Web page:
BEVERLY HILLS, Calif. — Kiefer Sutherland and television appeared to have gone their separate ways for good after the last “24” reboot two years ago. But sirens have an insistent way of singing and Sutherland — nearing 50 and officially past his Jack Bauer days — has heard the song again. At the Television Critics Association press tour here Thursday, he recalled the moment he did:
“I was doing a small film” in New York, when friend and superproducer Mark Gordon handed him the script for ABC’s “Designated Survivor,” about a low-level Cabinet member who suddenly becomes president.
“I had no intention of doing a TV show, but I felt I needed to give this a cursory read so I could respond with some intelligence and explain why I couldn’t do it,” he said. “Then I found myself on page 22, and I thought I was potentially holding the next ten years of my life in my hands.”
He plays Tom Kirkman, a family man married to Alex (Natascha McElhone). During the State of the Union address, Kirkman is sequestered away from the Capitol, as part of a formality — a real one — in which one Cabinet member must not attend the address in case something catastrophic happens.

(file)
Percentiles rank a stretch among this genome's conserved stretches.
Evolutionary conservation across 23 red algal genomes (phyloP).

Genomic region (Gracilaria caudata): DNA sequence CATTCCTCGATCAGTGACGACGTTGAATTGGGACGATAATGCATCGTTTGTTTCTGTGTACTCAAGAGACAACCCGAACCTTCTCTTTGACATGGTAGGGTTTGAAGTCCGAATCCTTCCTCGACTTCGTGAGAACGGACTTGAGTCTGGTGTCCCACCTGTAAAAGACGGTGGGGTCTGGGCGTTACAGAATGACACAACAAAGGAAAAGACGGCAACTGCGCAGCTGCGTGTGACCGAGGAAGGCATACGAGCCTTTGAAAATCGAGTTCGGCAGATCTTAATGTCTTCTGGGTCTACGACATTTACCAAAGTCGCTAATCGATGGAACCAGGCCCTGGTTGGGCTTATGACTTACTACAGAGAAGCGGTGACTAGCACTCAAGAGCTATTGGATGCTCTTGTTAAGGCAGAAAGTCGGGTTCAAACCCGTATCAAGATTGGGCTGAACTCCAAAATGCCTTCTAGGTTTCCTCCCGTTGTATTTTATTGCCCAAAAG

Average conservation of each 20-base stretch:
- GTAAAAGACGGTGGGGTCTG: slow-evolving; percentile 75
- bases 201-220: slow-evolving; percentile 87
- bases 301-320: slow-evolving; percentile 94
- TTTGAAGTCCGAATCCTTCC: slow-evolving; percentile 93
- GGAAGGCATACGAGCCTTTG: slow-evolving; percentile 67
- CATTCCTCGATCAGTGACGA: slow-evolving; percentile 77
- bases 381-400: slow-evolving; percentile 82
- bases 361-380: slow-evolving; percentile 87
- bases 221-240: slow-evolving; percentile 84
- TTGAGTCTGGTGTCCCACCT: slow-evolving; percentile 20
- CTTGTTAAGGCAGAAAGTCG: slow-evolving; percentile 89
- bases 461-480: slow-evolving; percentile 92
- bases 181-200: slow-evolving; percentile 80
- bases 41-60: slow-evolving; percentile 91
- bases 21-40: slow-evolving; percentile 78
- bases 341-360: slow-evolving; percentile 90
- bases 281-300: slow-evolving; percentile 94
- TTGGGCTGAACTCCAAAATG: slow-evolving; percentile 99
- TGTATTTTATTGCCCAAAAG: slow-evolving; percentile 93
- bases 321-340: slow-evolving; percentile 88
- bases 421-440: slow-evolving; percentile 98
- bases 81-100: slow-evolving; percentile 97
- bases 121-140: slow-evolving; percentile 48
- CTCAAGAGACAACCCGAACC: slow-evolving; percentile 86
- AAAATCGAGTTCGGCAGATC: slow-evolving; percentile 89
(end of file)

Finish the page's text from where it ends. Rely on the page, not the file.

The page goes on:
Something does, and Kirkman suddenly finds himself in a job he is woefully unprepared for. It’s unclear whether the catastrophe is an act of terrorism, or war.
“It has the thriller aspect of trying to find out who had done this,” said Sutherland. Plus family drama: “What happens when, overnight, you go from a very structured life to the life of the president of the United States and first lady? What happens to your children? What sacrifices are made there?”
“Designated Survivor” will air Wednesdays at 10 p.m., starting Sept. 21.
BLACK BACHELOR? Could there be a black “Bachelor” or “Bachelorette?” ABC Entertainment president Channing Dungey stopped short of answering “yes” during a question-and-answer session with the press here Thursday, but she did say it was under discussion:
“I would very much like to see some changes there” she said. “I think one of the biggest changes that we need to do is increase the pool of diverse candidates in the beginning because part of what ends up happening as we go along is that there just aren’t as many candidates to ultimately end up in the role of the next bachelor or bachelorette. That’s something we really want to put some effort and energy towards.”